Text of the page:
Sunday, January 09, 2011

Thank You Ellen Weiss

By now you probably know that NPR's Senior News VP Ellen Weiss resigned her post as part of the fallout from firing Juan Williams.

The Washington Post has a follow-up article on industry reaction to her resignation and there are several references to her many significant contributions to public radio. Not listed was her role in expanding All Things Considered to two hours each evening and, more importantly, moving the start time of the program an hour earlier, to 4pm.

In the mid-1980s, it was obvious that East coast stations were losing audience by not having All Things Considered on at 4pm. Stations in the Central time zone and west enjoyed good success with the earlier broadcast. For years, NPR News leadership and the staff at All Things Considered turned down frequent requests from stations to start the program an hour earlier. It was All Things But That Considered.

That changed when Ellen was Executive Director of the program and Bill Buzenberg was the News VP. Ellen thoroughly researched the stations' needs, NPR's capacity to make the change, and the cultural shift it required in the newsroom. Though the move would be unpopular with her direct staff and other newsroom colleagues, she came down on the side of... the listeners, and as a result, stations.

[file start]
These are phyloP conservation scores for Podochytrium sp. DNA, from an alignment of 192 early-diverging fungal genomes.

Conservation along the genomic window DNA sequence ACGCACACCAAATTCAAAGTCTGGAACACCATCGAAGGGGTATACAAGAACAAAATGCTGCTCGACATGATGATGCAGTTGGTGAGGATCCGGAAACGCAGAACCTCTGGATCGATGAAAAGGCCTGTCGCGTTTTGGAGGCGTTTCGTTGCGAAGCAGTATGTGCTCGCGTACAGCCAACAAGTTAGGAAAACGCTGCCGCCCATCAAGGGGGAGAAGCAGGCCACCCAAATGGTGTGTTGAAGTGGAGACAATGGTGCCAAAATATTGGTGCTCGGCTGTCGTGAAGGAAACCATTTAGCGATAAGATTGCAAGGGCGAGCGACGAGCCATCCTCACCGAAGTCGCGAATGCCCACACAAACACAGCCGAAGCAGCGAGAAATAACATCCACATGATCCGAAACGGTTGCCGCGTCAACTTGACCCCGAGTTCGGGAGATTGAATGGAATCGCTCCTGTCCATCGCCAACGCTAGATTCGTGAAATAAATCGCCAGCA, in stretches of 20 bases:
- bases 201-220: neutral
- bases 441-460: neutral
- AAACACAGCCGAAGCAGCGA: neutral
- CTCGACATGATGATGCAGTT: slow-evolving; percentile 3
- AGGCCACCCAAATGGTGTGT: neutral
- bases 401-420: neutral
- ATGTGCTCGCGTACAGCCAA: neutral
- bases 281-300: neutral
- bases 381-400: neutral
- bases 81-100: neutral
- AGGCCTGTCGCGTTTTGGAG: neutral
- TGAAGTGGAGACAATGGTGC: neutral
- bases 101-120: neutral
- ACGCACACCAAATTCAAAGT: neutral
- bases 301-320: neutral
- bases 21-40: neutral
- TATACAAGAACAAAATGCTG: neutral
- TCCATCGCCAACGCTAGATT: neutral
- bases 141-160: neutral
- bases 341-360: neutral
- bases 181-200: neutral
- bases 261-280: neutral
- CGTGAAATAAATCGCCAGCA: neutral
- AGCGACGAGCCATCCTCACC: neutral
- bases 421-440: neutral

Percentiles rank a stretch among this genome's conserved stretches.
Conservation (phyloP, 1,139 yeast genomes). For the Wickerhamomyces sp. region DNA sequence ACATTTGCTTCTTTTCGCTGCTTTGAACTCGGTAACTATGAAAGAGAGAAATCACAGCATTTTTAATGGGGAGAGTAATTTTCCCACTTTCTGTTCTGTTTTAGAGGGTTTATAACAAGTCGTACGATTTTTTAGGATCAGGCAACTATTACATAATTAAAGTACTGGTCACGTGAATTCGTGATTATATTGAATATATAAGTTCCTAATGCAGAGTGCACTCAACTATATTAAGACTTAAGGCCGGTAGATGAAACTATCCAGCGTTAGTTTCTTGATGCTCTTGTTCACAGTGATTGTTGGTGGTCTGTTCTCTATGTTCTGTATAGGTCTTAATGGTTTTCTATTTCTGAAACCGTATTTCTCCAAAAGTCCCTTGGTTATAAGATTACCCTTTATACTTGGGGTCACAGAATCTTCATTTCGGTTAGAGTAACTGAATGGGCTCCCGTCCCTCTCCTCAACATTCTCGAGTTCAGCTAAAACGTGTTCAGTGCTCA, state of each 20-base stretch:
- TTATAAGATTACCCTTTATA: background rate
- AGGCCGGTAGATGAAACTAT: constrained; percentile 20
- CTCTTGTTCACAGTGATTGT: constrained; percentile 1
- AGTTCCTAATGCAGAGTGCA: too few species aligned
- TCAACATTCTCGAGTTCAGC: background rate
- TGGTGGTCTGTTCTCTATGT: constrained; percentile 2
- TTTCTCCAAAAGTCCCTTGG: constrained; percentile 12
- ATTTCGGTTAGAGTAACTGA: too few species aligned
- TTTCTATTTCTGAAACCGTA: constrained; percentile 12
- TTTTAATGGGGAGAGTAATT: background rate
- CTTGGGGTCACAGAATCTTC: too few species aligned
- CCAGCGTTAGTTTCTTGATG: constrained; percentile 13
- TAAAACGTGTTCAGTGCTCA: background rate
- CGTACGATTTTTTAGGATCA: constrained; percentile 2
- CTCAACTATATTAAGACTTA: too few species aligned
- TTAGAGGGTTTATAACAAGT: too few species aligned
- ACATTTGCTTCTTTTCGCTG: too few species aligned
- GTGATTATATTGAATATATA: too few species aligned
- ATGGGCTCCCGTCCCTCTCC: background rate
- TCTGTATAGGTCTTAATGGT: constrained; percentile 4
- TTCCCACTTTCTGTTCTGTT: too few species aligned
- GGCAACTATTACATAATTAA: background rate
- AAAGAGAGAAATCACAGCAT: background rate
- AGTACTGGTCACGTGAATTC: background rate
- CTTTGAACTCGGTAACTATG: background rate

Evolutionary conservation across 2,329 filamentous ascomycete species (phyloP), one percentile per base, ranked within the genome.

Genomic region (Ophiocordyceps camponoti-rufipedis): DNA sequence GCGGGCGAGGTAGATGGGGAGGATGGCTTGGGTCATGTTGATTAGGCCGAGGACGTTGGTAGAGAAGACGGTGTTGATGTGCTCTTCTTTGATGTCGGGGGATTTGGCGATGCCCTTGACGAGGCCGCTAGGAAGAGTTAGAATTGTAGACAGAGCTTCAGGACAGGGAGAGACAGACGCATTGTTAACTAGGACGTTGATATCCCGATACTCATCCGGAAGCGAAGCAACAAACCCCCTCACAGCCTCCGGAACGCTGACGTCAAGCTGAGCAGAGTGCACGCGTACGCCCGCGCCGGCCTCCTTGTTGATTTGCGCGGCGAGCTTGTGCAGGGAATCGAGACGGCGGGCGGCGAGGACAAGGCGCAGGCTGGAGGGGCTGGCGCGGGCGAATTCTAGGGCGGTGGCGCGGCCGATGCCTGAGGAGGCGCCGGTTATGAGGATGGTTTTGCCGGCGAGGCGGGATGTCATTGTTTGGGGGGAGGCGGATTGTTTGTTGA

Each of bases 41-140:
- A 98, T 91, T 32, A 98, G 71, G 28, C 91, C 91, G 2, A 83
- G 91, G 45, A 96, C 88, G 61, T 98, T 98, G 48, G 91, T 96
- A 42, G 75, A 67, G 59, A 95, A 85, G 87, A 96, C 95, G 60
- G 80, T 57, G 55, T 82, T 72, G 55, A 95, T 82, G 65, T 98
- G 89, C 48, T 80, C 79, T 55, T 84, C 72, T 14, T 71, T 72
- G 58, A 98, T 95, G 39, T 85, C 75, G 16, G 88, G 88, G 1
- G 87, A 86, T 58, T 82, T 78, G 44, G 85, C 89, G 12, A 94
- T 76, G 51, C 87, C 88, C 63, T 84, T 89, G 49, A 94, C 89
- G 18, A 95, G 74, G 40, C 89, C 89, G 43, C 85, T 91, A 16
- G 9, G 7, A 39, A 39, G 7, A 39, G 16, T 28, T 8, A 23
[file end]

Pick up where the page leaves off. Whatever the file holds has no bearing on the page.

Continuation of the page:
The move to a 4pm (et) All Things Considered was one of the most significant steps in public radio's growth as a national news outlet. Hundreds of thousands of new listeners could now hear the program at a time convenient to them. Those listeners then found other programs on local stations and eventually became donors. Today millions of people get their news during this hour. If you're one of them, then you have Ellen Weiss to thank.

I worked directly with Ellen Weiss for several years at NPR and that was how she operated -- in the best interest of the listeners. It is NPR's loss that she will no longer be there to offer her insights.

NPR's loss does not have to be public radio's loss. Significant investments are being made at many public radio stations as they seek to become major players in local and regional news. One of those investments should be in the experience and wisdom of Ellen Weiss.

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